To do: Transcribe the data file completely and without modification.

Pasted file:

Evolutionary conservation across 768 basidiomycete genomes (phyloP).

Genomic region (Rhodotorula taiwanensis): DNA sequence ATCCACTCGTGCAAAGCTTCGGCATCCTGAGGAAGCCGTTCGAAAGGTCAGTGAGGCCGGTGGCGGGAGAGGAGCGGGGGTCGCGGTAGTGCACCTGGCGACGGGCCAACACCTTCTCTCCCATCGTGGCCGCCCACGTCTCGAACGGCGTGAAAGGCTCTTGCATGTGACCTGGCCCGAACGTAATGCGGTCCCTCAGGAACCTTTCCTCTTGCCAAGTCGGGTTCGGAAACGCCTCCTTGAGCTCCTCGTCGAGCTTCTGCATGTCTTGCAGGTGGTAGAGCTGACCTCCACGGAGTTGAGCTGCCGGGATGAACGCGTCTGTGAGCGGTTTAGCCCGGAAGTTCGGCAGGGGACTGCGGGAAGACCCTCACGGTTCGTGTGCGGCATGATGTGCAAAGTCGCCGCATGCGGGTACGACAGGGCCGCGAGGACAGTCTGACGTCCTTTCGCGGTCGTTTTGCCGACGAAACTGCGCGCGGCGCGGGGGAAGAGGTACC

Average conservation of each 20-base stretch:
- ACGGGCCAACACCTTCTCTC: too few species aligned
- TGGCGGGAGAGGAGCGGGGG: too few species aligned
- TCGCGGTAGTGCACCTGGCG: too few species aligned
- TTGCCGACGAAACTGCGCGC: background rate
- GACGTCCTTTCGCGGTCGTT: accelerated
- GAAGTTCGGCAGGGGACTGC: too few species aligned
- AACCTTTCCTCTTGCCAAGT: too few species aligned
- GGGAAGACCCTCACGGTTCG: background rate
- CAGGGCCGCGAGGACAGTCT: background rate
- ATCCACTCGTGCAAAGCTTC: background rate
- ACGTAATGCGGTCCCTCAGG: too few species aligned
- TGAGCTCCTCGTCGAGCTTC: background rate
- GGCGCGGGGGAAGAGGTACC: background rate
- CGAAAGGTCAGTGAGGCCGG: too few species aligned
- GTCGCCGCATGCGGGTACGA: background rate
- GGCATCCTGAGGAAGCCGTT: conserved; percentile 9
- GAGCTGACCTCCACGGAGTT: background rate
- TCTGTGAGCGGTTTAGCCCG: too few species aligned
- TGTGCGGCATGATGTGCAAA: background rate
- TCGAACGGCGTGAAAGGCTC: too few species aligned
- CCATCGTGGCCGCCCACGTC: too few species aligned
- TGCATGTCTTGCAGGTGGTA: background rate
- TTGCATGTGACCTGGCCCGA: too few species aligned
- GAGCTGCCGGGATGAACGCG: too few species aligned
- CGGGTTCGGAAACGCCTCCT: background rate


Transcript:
Evolutionary conservation across 768 basidiomycete genomes (phyloP).

Genomic region (Rhodotorula taiwanensis): DNA sequence ATCCACTCGTGCAAAGCTTCGGCATCCTGAGGAAGCCGTTCGAAAGGTCAGTGAGGCCGGTGGCGGGAGAGGAGCGGGGGTCGCGGTAGTGCACCTGGCGACGGGCCAACACCTTCTCTCCCATCGTGGCCGCCCACGTCTCGAACGGCGTGAAAGGCTCTTGCATGTGACCTGGCCCGAACGTAATGCGGTCCCTCAGGAACCTTTCCTCTTGCCAAGTCGGGTTCGGAAACGCCTCCTTGAGCTCCTCGTCGAGCTTCTGCATGTCTTGCAGGTGGTAGAGCTGACCTCCACGGAGTTGAGCTGCCGGGATGAACGCGTCTGTGAGCGGTTTAGCCCGGAAGTTCGGCAGGGGACTGCGGGAAGACCCTCACGGTTCGTGTGCGGCATGATGTGCAAAGTCGCCGCATGCGGGTACGACAGGGCCGCGAGGACAGTCTGACGTCCTTTCGCGGTCGTTTTGCCGACGAAACTGCGCGCGGCGCGGGGGAAGAGGTACC

Average conservation of each 20-base stretch:
- ACGGGCCAACACCTTCTCTC: too few species aligned
- TGGCGGGAGAGGAGCGGGGG: too few species aligned
- TCGCGGTAGTGCACCTGGCG: too few species aligned
- TTGCCGACGAAACTGCGCGC: background rate
- GACGTCCTTTCGCGGTCGTT: accelerated
- GAAGTTCGGCAGGGGACTGC: too few species aligned
- AACCTTTCCTCTTGCCAAGT: too few species aligned
- GGGAAGACCCTCACGGTTCG: background rate
- CAGGGCCGCGAGGACAGTCT: background rate
- ATCCACTCGTGCAAAGCTTC: background rate
- ACGTAATGCGGTCCCTCAGG: too few species aligned
- TGAGCTCCTCGTCGAGCTTC: background rate
- GGCGCGGGGGAAGAGGTACC: background rate
- CGAAAGGTCAGTGAGGCCGG: too few species aligned
- GTCGCCGCATGCGGGTACGA: background rate
- GGCATCCTGAGGAAGCCGTT: conserved; percentile 9
- GAGCTGACCTCCACGGAGTT: background rate
- TCTGTGAGCGGTTTAGCCCG: too few species aligned
- TGTGCGGCATGATGTGCAAA: background rate
- TCGAACGGCGTGAAAGGCTC: too few species aligned
- CCATCGTGGCCGCCCACGTC: too few species aligned
- TGCATGTCTTGCAGGTGGTA: background rate
- TTGCATGTGACCTGGCCCGA: too few species aligned
- GAGCTGCCGGGATGAACGCG: too few species aligned
- CGGGTTCGGAAACGCCTCCT: background rate